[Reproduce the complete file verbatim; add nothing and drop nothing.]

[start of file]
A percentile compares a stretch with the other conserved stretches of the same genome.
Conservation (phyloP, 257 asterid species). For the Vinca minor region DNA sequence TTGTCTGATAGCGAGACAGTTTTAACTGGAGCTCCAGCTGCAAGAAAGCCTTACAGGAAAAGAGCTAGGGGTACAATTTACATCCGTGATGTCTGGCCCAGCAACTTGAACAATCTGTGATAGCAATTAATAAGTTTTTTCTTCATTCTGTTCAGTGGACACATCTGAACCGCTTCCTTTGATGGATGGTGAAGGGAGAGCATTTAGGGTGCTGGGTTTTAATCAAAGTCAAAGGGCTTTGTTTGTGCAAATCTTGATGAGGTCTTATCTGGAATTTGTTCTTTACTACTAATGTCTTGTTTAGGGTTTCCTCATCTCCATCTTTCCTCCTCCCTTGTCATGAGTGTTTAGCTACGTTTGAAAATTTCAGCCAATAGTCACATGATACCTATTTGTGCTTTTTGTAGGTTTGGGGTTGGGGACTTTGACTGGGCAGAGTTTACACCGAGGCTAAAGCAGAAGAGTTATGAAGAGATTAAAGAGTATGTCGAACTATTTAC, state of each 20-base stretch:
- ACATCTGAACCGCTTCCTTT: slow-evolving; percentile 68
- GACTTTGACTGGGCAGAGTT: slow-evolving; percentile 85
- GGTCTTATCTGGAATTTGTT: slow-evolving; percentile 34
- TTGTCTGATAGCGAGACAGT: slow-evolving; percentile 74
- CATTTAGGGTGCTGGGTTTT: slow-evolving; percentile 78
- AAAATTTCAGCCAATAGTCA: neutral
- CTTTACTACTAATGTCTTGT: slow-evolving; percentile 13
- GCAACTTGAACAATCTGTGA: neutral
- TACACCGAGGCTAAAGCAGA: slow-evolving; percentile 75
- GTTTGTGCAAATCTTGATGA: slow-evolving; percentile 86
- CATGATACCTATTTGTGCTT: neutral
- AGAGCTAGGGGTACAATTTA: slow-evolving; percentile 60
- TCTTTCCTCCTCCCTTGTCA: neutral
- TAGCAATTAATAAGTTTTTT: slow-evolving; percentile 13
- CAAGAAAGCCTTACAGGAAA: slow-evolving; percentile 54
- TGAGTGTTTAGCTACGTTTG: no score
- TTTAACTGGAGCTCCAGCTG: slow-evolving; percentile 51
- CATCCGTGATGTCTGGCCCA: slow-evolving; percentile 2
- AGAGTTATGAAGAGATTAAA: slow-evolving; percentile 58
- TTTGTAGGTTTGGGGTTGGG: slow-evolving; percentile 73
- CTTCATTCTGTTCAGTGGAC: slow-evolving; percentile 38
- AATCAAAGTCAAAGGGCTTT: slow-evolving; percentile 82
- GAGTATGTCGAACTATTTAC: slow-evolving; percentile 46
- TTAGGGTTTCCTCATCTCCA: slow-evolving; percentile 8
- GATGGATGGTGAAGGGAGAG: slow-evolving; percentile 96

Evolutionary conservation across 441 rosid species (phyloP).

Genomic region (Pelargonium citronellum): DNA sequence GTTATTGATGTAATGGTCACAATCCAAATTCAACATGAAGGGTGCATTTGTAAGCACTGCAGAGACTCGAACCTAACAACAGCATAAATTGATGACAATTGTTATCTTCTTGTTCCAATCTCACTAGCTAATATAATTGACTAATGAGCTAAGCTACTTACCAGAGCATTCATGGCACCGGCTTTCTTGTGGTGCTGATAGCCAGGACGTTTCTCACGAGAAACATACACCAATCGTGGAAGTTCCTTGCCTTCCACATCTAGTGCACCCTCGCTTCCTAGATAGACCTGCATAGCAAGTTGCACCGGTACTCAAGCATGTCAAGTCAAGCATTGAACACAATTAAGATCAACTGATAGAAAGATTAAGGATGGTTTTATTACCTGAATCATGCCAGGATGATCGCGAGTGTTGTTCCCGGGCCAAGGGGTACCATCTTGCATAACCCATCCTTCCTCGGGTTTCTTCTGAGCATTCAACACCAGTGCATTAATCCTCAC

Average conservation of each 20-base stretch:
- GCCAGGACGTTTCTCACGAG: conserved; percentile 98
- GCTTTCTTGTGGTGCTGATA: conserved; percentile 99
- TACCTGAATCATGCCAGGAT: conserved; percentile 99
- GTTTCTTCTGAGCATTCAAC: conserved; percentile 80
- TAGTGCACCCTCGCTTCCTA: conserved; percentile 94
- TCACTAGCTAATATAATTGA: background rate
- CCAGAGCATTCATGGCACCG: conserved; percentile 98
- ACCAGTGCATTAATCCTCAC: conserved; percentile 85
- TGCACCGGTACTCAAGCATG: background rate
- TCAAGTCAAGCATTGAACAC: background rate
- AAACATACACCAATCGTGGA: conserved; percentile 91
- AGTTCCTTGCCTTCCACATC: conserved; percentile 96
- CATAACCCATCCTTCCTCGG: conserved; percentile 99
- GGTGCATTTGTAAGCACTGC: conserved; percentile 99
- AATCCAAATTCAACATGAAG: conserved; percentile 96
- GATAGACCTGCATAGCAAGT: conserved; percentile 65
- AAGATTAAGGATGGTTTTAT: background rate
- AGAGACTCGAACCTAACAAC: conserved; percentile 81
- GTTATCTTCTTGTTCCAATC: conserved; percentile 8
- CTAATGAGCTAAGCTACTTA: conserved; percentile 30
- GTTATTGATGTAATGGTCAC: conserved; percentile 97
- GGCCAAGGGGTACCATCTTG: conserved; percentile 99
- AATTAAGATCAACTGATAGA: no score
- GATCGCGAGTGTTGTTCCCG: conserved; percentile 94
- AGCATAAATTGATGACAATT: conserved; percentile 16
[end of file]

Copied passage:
A percentile compares a stretch with the other conserved stretches of the same genome.
Conservation (phyloP, 257 asterid species). For the Vinca minor region DNA sequence TTGTCTGATAGCGAGACAGTTTTAACTGGAGCTCCAGCTGCAAGAAAGCCTTACAGGAAAAGAGCTAGGGGTACAATTTACATCCGTGATGTCTGGCCCAGCAACTTGAACAATCTGTGATAGCAATTAATAAGTTTTTTCTTCATTCTGTTCAGTGGACACATCTGAACCGCTTCCTTTGATGGATGGTGAAGGGAGAGCATTTAGGGTGCTGGGTTTTAATCAAAGTCAAAGGGCTTTGTTTGTGCAAATCTTGATGAGGTCTTATCTGGAATTTGTTCTTTACTACTAATGTCTTGTTTAGGGTTTCCTCATCTCCATCTTTCCTCCTCCCTTGTCATGAGTGTTTAGCTACGTTTGAAAATTTCAGCCAATAGTCACATGATACCTATTTGTGCTTTTTGTAGGTTTGGGGTTGGGGACTTTGACTGGGCAGAGTTTACACCGAGGCTAAAGCAGAAGAGTTATGAAGAGATTAAAGAGTATGTCGAACTATTTAC, state of each 20-base stretch:
- ACATCTGAACCGCTTCCTTT: slow-evolving; percentile 68
- GACTTTGACTGGGCAGAGTT: slow-evolving; percentile 85
- GGTCTTATCTGGAATTTGTT: slow-evolving; percentile 34
- TTGTCTGATAGCGAGACAGT: slow-evolving; percentile 74
- CATTTAGGGTGCTGGGTTTT: slow-evolving; percentile 78
- AAAATTTCAGCCAATAGTCA: neutral
- CTTTACTACTAATGTCTTGT: slow-evolving; percentile 13
- GCAACTTGAACAATCTGTGA: neutral
- TACACCGAGGCTAAAGCAGA: slow-evolving; percentile 75
- GTTTGTGCAAATCTTGATGA: slow-evolving; percentile 86
- CATGATACCTATTTGTGCTT: neutral
- AGAGCTAGGGGTACAATTTA: slow-evolving; percentile 60
- TCTTTCCTCCTCCCTTGTCA: neutral
- TAGCAATTAATAAGTTTTTT: slow-evolving; percentile 13
- CAAGAAAGCCTTACAGGAAA: slow-evolving; percentile 54
- TGAGTGTTTAGCTACGTTTG: no score
- TTTAACTGGAGCTCCAGCTG: slow-evolving; percentile 51
- CATCCGTGATGTCTGGCCCA: slow-evolving; percentile 2
- AGAGTTATGAAGAGATTAAA: slow-evolving; percentile 58
- TTTGTAGGTTTGGGGTTGGG: slow-evolving; percentile 73
- CTTCATTCTGTTCAGTGGAC: slow-evolving; percentile 38
- AATCAAAGTCAAAGGGCTTT: slow-evolving; percentile 82
- GAGTATGTCGAACTATTTAC: slow-evolving; percentile 46
- TTAGGGTTTCCTCATCTCCA: slow-evolving; percentile 8
- GATGGATGGTGAAGGGAGAG: slow-evolving; percentile 96

Evolutionary conservation across 441 rosid species (phyloP).

Genomic region (Pelargonium citronellum): DNA sequence GTTATTGATGTAATGGTCACAATCCAAATTCAACATGAAGGGTGCATTTGTAAGCACTGCAGAGACTCGAACCTAACAACAGCATAAATTGATGACAATTGTTATCTTCTTGTTCCAATCTCACTAGCTAATATAATTGACTAATGAGCTAAGCTACTTACCAGAGCATTCATGGCACCGGCTTTCTTGTGGTGCTGATAGCCAGGACGTTTCTCACGAGAAACATACACCAATCGTGGAAGTTCCTTGCCTTCCACATCTAGTGCACCCTCGCTTCCTAGATAGACCTGCATAGCAAGTTGCACCGGTACTCAAGCATGTCAAGTCAAGCATTGAACACAATTAAGATCAACTGATAGAAAGATTAAGGATGGTTTTATTACCTGAATCATGCCAGGATGATCGCGAGTGTTGTTCCCGGGCCAAGGGGTACCATCTTGCATAACCCATCCTTCCTCGGGTTTCTTCTGAGCATTCAACACCAGTGCATTAATCCTCAC

Average conservation of each 20-base stretch:
- GCCAGGACGTTTCTCACGAG: conserved; percentile 98
- GCTTTCTTGTGGTGCTGATA: conserved; percentile 99
- TACCTGAATCATGCCAGGAT: conserved; percentile 99
- GTTTCTTCTGAGCATTCAAC: conserved; percentile 80
- TAGTGCACCCTCGCTTCCTA: conserved; percentile 94
- TCACTAGCTAATATAATTGA: background rate
- CCAGAGCATTCATGGCACCG: conserved; percentile 98
- ACCAGTGCATTAATCCTCAC: conserved; percentile 85
- TGCACCGGTACTCAAGCATG: background rate
- TCAAGTCAAGCATTGAACAC: background rate
- AAACATACACCAATCGTGGA: conserved; percentile 91
- AGTTCCTTGCCTTCCACATC: conserved; percentile 96
- CATAACCCATCCTTCCTCGG: conserved; percentile 99
- GGTGCATTTGTAAGCACTGC: conserved; percentile 99
- AATCCAAATTCAACATGAAG: conserved; percentile 96
- GATAGACCTGCATAGCAAGT: conserved; percentile 65
- AAGATTAAGGATGGTTTTAT: background rate
- AGAGACTCGAACCTAACAAC: conserved; percentile 81
- GTTATCTTCTTGTTCCAATC: conserved; percentile 8
- CTAATGAGCTAAGCTACTTA: conserved; percentile 30
- GTTATTGATGTAATGGTCAC: conserved; percentile 97
- GGCCAAGGGGTACCATCTTG: conserved; percentile 99
- AATTAAGATCAACTGATAGA: no score
- GATCGCGAGTGTTGTTCCCG: conserved; percentile 94
- AGCATAAATTGATGACAATT: conserved; percentile 16